Democrats won’t be mounting a big political offensive around the Affordable Care Act any time soon, but they’re beginning to test the pro-Obamacare waters.
Heading into the 2014 midterms, Republicans continue to hold a clear advantage in the politics of Obamacare. And even if the tide does ultimately shift for the law, it almost certainly won’t happen by November. Still, there are signs that Democrats are slowly becoming more confident talking about the health-care law, or at least parts of it.
“There is a palpable comfort that didn’t exist as recently as six months ago,” said Chris Jennings, who worked on health-care strategy in both the Clinton and Obama administrations. “I think we’re in transition, moving from a defense to an achievement strategy.”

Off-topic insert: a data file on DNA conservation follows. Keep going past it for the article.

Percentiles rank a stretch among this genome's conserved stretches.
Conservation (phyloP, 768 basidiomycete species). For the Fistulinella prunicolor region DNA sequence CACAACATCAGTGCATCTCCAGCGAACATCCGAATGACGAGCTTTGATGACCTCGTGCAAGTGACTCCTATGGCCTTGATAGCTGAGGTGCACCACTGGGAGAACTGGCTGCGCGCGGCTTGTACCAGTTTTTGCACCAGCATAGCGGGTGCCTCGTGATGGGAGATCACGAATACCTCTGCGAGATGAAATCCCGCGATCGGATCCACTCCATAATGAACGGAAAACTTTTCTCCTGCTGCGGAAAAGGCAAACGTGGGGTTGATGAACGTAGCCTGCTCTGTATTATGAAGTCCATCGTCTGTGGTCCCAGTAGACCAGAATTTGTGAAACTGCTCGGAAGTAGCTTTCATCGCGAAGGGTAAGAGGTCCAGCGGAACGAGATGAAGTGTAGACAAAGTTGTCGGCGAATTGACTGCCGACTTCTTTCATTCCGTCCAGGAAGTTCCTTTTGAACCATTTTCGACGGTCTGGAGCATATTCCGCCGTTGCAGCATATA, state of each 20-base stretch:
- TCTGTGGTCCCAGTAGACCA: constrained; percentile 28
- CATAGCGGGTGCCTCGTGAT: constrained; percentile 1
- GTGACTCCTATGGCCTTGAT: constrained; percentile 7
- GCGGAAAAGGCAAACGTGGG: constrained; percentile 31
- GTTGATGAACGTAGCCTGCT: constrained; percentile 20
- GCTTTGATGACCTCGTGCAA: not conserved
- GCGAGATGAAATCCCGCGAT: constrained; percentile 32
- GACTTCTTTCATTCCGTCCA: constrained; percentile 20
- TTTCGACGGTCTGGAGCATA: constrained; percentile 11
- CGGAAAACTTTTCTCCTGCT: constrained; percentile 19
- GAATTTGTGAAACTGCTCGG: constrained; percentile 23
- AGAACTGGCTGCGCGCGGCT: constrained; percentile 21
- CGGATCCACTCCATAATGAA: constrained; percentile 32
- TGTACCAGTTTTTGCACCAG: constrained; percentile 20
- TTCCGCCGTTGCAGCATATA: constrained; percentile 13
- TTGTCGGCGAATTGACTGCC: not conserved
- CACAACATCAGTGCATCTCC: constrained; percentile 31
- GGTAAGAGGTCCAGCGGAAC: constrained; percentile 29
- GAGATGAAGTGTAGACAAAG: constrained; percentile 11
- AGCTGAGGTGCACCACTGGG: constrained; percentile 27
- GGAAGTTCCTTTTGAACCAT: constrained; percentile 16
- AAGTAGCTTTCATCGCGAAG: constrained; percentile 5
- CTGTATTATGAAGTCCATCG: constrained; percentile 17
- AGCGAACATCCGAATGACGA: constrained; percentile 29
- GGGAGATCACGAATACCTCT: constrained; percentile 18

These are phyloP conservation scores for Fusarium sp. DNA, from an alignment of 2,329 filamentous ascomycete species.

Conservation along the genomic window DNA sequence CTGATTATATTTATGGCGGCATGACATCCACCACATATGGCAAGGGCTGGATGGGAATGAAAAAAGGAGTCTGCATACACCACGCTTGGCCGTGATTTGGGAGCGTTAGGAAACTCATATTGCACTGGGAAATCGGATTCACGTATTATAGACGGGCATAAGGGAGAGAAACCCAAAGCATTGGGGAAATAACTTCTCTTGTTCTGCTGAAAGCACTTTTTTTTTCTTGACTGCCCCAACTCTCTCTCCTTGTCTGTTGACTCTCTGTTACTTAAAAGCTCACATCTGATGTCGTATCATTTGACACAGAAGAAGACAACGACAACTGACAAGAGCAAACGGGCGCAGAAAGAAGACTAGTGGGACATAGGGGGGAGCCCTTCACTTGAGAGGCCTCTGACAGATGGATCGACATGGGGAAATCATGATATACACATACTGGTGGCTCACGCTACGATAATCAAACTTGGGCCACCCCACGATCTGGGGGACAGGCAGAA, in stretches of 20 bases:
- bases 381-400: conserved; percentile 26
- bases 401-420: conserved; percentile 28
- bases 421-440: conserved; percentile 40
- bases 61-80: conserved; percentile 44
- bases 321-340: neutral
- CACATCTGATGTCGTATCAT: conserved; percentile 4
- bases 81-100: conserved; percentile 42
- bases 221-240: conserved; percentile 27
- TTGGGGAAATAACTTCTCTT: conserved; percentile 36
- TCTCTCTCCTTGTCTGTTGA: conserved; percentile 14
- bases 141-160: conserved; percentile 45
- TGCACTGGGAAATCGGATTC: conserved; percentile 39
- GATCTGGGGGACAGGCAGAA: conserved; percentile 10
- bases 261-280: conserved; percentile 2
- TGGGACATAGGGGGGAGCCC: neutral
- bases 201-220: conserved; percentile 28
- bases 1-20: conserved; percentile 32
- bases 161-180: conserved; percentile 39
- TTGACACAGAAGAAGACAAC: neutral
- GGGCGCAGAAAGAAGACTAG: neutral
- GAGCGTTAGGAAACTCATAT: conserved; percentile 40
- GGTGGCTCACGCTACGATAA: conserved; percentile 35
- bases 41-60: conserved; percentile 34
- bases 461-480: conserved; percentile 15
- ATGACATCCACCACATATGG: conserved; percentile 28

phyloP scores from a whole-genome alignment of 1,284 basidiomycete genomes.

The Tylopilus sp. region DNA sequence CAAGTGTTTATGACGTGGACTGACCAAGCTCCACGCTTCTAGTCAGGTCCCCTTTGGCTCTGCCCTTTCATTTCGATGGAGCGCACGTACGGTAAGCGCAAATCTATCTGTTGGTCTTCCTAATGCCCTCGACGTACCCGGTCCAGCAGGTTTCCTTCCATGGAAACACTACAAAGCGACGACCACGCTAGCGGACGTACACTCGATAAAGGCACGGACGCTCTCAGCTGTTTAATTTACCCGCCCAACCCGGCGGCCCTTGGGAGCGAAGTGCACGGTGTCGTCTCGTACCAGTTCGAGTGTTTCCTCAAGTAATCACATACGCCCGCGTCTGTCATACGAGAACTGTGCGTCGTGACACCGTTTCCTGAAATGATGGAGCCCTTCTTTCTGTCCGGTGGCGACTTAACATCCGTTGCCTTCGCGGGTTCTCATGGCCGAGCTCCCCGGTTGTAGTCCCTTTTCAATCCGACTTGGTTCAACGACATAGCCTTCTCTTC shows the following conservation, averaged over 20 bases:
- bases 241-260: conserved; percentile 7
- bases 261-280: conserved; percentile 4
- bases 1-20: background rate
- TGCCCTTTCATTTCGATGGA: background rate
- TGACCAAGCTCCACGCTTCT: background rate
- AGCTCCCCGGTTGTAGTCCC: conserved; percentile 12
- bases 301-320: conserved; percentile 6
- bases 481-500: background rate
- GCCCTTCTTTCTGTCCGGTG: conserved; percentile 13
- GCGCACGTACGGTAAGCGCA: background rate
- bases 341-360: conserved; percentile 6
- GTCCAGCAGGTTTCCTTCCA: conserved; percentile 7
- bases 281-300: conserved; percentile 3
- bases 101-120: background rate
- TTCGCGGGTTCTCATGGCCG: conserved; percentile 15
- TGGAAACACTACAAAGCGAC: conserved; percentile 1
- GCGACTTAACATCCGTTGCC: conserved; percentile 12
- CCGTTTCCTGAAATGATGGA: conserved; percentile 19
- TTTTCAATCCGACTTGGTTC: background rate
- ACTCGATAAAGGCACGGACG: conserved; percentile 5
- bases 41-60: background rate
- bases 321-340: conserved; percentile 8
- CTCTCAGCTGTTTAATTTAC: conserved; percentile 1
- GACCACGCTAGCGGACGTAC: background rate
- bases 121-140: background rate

If that transition is happening, though, it’s still in its very early phases.
Democratic strategists cautioned against reading too much into the trickle of pro-Obamacare messaging some candidates have embraced. The law is finding a place in Democrats’ campaigns often as a byproduct of some other political need, they said, not because of a broader strategic shift within the party.
They downplayed, for example, the recent ad in which Mark Pryor of Arkansas—one of the Senate’s most vulnerable Democrats—highlighted popular provisions of the Affordable Care Act. The ad shows Pryor, appearing alongside his father, discussing his own bout with cancer and saying he “helped pass a law that prevents insurance companies from canceling your policy if you get sick, or deny coverage for preexisting conditions.”